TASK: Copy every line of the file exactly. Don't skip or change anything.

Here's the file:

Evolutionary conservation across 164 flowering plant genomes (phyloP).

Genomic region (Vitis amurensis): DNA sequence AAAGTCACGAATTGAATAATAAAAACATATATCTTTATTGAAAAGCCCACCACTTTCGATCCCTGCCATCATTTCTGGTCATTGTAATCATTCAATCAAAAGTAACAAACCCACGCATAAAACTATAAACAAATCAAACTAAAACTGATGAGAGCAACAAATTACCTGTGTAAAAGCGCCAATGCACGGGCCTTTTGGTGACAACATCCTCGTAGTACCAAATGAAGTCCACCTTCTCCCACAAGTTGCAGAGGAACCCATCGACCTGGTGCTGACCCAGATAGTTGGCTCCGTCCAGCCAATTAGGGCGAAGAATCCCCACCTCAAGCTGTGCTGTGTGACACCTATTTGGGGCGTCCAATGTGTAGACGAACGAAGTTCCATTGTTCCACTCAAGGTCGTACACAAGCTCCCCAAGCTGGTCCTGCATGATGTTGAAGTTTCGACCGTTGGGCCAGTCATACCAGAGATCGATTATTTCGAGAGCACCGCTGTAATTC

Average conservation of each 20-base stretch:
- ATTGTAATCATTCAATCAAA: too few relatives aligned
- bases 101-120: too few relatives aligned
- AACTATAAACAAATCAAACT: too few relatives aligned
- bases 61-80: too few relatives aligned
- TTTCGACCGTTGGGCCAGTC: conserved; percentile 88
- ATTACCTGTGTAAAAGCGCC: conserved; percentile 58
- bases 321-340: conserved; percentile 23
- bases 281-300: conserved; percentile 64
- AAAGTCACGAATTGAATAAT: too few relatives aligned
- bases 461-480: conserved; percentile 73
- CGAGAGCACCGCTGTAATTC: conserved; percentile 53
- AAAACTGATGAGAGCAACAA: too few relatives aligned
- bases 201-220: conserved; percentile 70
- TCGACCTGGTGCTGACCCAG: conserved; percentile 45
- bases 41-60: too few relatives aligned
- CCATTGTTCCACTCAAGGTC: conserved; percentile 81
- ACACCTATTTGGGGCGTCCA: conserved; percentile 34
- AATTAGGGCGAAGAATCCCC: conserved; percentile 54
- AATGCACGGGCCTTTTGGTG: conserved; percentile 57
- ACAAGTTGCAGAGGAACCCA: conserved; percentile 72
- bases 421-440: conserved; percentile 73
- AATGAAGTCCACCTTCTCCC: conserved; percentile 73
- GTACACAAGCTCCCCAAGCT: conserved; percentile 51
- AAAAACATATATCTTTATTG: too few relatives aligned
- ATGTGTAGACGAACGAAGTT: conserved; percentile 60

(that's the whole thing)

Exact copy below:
Evolutionary conservation across 164 flowering plant genomes (phyloP).

Genomic region (Vitis amurensis): DNA sequence AAAGTCACGAATTGAATAATAAAAACATATATCTTTATTGAAAAGCCCACCACTTTCGATCCCTGCCATCATTTCTGGTCATTGTAATCATTCAATCAAAAGTAACAAACCCACGCATAAAACTATAAACAAATCAAACTAAAACTGATGAGAGCAACAAATTACCTGTGTAAAAGCGCCAATGCACGGGCCTTTTGGTGACAACATCCTCGTAGTACCAAATGAAGTCCACCTTCTCCCACAAGTTGCAGAGGAACCCATCGACCTGGTGCTGACCCAGATAGTTGGCTCCGTCCAGCCAATTAGGGCGAAGAATCCCCACCTCAAGCTGTGCTGTGTGACACCTATTTGGGGCGTCCAATGTGTAGACGAACGAAGTTCCATTGTTCCACTCAAGGTCGTACACAAGCTCCCCAAGCTGGTCCTGCATGATGTTGAAGTTTCGACCGTTGGGCCAGTCATACCAGAGATCGATTATTTCGAGAGCACCGCTGTAATTC

Average conservation of each 20-base stretch:
- ATTGTAATCATTCAATCAAA: too few relatives aligned
- bases 101-120: too few relatives aligned
- AACTATAAACAAATCAAACT: too few relatives aligned
- bases 61-80: too few relatives aligned
- TTTCGACCGTTGGGCCAGTC: conserved; percentile 88
- ATTACCTGTGTAAAAGCGCC: conserved; percentile 58
- bases 321-340: conserved; percentile 23
- bases 281-300: conserved; percentile 64
- AAAGTCACGAATTGAATAAT: too few relatives aligned
- bases 461-480: conserved; percentile 73
- CGAGAGCACCGCTGTAATTC: conserved; percentile 53
- AAAACTGATGAGAGCAACAA: too few relatives aligned
- bases 201-220: conserved; percentile 70
- TCGACCTGGTGCTGACCCAG: conserved; percentile 45
- bases 41-60: too few relatives aligned
- CCATTGTTCCACTCAAGGTC: conserved; percentile 81
- ACACCTATTTGGGGCGTCCA: conserved; percentile 34
- AATTAGGGCGAAGAATCCCC: conserved; percentile 54
- AATGCACGGGCCTTTTGGTG: conserved; percentile 57
- ACAAGTTGCAGAGGAACCCA: conserved; percentile 72
- bases 421-440: conserved; percentile 73
- AATGAAGTCCACCTTCTCCC: conserved; percentile 73
- GTACACAAGCTCCCCAAGCT: conserved; percentile 51
- AAAAACATATATCTTTATTG: too few relatives aligned
- ATGTGTAGACGAACGAAGTT: conserved; percentile 60